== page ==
Radical cleric Abu Qatada has volunteered to leave Britain if fresh guarantees that he will receive a fair trial, free of evidence obtained through torture, are enshrined in law.
After fighting deportation for nearly a decade, he has said he will return to Jordan when a treaty between it and the UK is ratified by both countries.
The treaty, unveiled by Home Secretary Theresa May last month, aims to allay fears evidence extracted through torture will be used against the terror suspect at a retrial.
Meanwhile, Qatada, also known as Omar Othman, must wait to learn if he can be released from jail, after his bail application at an immigration tribunal was adjourned until 20 May.
The UK government has been trying for about eight years to deport Qatada to Jordan, where he was convicted of terror charges in his absence in 1999.
In a bid to address concerns raised by immigration judges about the use of torture in Jordan, Mrs May unveiled the new agreement with that country.
At the Special Immigration Appeals Commission yesterday, Qatada’s lawyer, Edward Fitzgerald QC, said: “If and when the Jordanian parliament ratifies the treaty, Mr Othman will voluntarily return to Jordan.”
He said Qatada’s vow to go back removed any risk he would abscond if released on bail.
“There’s never been a time in the last 12 years that Mr Othman and his family could safely return to Jordan,” he said. “For a long period of time, he has made it clear that he wishes to leave lawfully.”
Robin Tam QC, for the Home Secretary, said the new treaty would be laid before Jordan’s parliament in the next few weeks, while the UK side of the process should be completed by late next month.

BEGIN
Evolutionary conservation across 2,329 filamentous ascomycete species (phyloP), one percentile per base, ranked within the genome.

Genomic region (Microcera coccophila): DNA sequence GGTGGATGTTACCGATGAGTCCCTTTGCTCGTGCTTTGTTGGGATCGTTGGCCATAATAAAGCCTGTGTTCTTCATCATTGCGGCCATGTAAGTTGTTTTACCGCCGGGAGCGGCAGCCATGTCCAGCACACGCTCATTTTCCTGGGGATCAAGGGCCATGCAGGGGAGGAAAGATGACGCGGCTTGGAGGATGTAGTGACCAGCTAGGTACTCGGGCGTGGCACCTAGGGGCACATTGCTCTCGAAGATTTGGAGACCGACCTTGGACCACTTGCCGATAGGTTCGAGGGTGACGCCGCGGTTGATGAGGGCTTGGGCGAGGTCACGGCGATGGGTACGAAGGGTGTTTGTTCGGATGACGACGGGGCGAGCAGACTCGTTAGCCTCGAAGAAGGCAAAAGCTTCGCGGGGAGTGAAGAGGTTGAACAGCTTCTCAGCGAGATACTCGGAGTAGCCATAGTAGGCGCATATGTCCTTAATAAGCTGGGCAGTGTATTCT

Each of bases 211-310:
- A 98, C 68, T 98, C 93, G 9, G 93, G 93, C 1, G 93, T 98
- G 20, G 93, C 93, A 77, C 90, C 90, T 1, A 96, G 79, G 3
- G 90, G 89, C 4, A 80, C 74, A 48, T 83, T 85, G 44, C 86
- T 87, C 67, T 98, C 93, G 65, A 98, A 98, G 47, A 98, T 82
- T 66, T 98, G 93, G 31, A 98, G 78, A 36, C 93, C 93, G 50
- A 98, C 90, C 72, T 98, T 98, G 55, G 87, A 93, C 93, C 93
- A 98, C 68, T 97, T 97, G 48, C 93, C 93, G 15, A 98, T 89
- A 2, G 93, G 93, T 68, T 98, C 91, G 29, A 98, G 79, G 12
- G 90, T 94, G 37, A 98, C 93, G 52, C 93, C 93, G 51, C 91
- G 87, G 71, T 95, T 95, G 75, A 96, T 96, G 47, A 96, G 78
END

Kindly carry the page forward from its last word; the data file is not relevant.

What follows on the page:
Shadow home secretary Yvette Cooper said: “This could be very good news if it means Abu Qatada returns to Jordan as soon as possible.
“Abu Qatada should have made this decision a long time ago, as this legal process has dragged on far too long. We will watch the next steps closely until he departs, but I hope this saga can be brought to an end.”
Keith Vaz MP, chair of the home affairs select committee, said: “The Home Secretary must get on a plane to Jordan and secure ratification immediately before Mr Qatada changes his mind.”
He added he had written to Jordan’s prime minister asking about the ratification timetable.
Qatada was jailed in March for breaching bail conditions that stop him turning on mobile phones in his house.
The judge, Mr Justice Irwin, said that on 7 March, the cleric’s home had been searched by police. A total of 17 mobile phones, three USB sticks, one SD card, five digital media devices and 55 recordable CDs or DVDs were found. Qatada’s bail had been revoked in light of the suspected bail breaches, he said.
Mr Fitzgerald admitted Qatada had failed to exercise “due diligence” with his phones, but said many did not belong to him and that he had not used any of them illegally.
But Mr Justice Irwin described the breaches as “significant”.